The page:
Creating a culture of respect, appreciation and compassion leads to an environment that encourages participation and affirmation. They can be the difference between having to come to work or wanting to do the best job possible. 

Be the Legacy you want to leave behind

To finish off, I once again think back to something that was said to me many years ago: When you leave (a school), what legacy do you hope to leave behind? I think we all hope to have a lasting impact whenever we are in a role of responsibility, whether it be of a student, a class or a whole school. 

I think that the moments that have contributed most to any form of legacy I have left behind, are the ones that were a regular part of our everyday. It is not the grand gestures that many of my former teachers and students recall, it was the moments when they especially felt seen, heard, appreciated and inspired. As each new school year began, I would ask teachers to be mindful of such things and to look to be a teacher that is long remembered by their students, because they had motivated them to try harder, to persevere, to want to do and become more.

This article is by no means meant to be a comprehensive list of all that is needed to lead, but rather a selection of reflective highlights that have shaped the course of my leadership journeys thus far. The above ‘compass points’ have helped me to navigate difficult times, to achieve successes and to also realize the potential of my roles. They have guided me when I have become lost and reminded me of ways to move forward, each taking their moment to be my true North as needed.

I hope that within them, there is something to strengthen or affirm the individual leadership paths you are on.

I leave you with this quote from Mark Crowley, from the latest publication of his book, Lead from the Heart. In reflecting on his own leadership he wrote:



Hollands, M. Educational Management, B.Ed

Jane Hollands (M. Educational Management, B.Ed) is an international educator whose career spans over 30 years. Born in Australia, she has lived and worked in Singapore, U.K., Switzerland, Denmark and is now in Spain. She is currently working as a teacher trainer, supporting schools that are pursuing IB PYP authorization and beyond. With ongoing determination to inspire and educate, her efforts to help IB communities with their implementation and development is with every hope that their students will become global citizens with the tools they need to effect positive change in the world around them. You can contact Jane at:


“I was lucky enough to work with Jane and as I read this wonderful article a smile appeared as I remembered a happy time in my career. Jane is an inspirational leader, who is generous with her knowledge and time. She put the well-being of staff and students at the forefront of her thoughts before it was popular to include it as a popular phrase in school literature. She was the one who brought a coffee to my classroom after a cold outside duty, chocolate to staff meetings and would always give a helping hand wherever she could. Her knowledge and understanding of her staff, her students and their families created a warm, secure atmosphere for the whole community. Jane is the epitome of a progressive, open -minded and caring educator and communicator. I hope this comment goes some way to applauding some of her many attributes. I cannot thank her enough for the way she has and continues to inspire me.”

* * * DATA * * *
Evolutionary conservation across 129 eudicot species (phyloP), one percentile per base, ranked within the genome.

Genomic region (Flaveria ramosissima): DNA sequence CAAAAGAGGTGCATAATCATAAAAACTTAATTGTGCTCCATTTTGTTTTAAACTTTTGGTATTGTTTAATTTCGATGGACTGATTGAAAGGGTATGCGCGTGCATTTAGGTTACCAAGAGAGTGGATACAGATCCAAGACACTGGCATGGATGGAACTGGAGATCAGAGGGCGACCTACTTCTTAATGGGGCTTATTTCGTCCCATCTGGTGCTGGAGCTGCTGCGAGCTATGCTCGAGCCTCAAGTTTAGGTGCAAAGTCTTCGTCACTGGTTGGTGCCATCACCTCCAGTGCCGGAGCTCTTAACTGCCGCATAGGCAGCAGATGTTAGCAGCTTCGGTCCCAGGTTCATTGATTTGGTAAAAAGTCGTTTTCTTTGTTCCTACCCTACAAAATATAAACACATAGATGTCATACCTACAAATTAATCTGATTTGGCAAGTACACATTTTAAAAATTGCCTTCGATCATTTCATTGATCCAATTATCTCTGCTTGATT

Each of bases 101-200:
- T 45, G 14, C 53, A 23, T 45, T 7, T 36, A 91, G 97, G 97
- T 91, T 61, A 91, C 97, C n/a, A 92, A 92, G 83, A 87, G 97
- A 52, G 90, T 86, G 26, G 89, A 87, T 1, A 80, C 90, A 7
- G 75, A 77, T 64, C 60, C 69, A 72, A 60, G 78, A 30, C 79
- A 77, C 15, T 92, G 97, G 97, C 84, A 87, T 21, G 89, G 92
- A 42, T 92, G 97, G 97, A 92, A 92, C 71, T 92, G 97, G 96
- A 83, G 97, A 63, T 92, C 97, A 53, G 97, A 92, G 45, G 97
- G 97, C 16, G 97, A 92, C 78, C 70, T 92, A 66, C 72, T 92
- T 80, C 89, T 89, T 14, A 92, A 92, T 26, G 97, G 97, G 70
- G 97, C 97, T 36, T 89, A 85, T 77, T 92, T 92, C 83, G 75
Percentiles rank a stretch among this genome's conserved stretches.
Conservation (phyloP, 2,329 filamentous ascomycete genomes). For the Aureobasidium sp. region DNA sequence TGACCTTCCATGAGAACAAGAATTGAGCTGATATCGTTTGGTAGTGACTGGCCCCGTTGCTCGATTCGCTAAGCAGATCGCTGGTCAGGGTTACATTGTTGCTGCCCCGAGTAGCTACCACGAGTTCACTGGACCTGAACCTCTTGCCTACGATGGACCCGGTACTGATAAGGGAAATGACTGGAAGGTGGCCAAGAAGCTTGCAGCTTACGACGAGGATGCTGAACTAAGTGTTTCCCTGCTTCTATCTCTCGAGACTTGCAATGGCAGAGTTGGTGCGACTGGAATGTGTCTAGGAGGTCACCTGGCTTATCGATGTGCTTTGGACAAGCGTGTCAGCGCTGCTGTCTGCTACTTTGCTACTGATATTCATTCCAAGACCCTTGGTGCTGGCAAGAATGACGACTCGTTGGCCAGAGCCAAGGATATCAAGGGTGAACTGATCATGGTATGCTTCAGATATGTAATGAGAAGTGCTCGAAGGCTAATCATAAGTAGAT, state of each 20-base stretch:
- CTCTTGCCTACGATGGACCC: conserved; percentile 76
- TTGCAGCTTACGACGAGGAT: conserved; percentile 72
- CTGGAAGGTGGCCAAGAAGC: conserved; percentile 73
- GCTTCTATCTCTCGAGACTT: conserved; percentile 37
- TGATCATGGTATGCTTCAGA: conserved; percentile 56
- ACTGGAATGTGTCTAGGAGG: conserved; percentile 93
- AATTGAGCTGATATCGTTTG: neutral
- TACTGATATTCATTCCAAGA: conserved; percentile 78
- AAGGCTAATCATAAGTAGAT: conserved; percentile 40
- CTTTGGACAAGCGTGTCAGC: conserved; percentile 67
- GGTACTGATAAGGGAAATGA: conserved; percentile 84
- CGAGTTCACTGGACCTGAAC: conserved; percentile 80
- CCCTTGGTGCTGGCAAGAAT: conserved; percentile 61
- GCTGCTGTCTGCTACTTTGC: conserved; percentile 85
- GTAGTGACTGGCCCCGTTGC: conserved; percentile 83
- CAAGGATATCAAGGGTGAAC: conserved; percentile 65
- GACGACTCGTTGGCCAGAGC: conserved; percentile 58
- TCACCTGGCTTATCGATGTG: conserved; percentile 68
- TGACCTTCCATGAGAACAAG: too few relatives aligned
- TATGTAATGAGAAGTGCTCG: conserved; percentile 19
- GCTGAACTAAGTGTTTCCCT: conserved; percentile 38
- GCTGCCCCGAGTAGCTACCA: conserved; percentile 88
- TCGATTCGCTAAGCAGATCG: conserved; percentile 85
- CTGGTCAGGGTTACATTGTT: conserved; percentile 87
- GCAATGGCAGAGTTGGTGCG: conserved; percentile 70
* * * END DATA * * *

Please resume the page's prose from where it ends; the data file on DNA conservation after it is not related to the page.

I’ve had the honor and pleasure of having Jane Hollands as my principal for 5 years. I wish all leaders could be like her. She leads with so much empathy for teaching staff, students and everyone at school. She has so many skills; good decision making, great sense of humor, kindness to everyone, etc. She sets a great example of a true educator! She will always be an inspiration to me!” 


“I met Jane at a point in my career where I needed a spark to see again the beautiful world of education, and Jane provided just that. Reading this article reminded me of the many ‘lessons’ learned from Jane and the meaningful reflections we had the opportunity to have together. Jane has supported me throughout some big changes in my educational journey, always offering invaluable suggestions and feedback. Jane’s leading philosophy is an inspiring one as it focuses on the Servant Leadership model. Through Jane’s mentorship, I understood that a leader serves and works for everyone else in a school community, and not the other way around. This model infers a certain kind of modesty and humbleness that is essential to promoting a respectful and compassionate environment conducive for learning. Thank you, Jane for all your tremendous support!”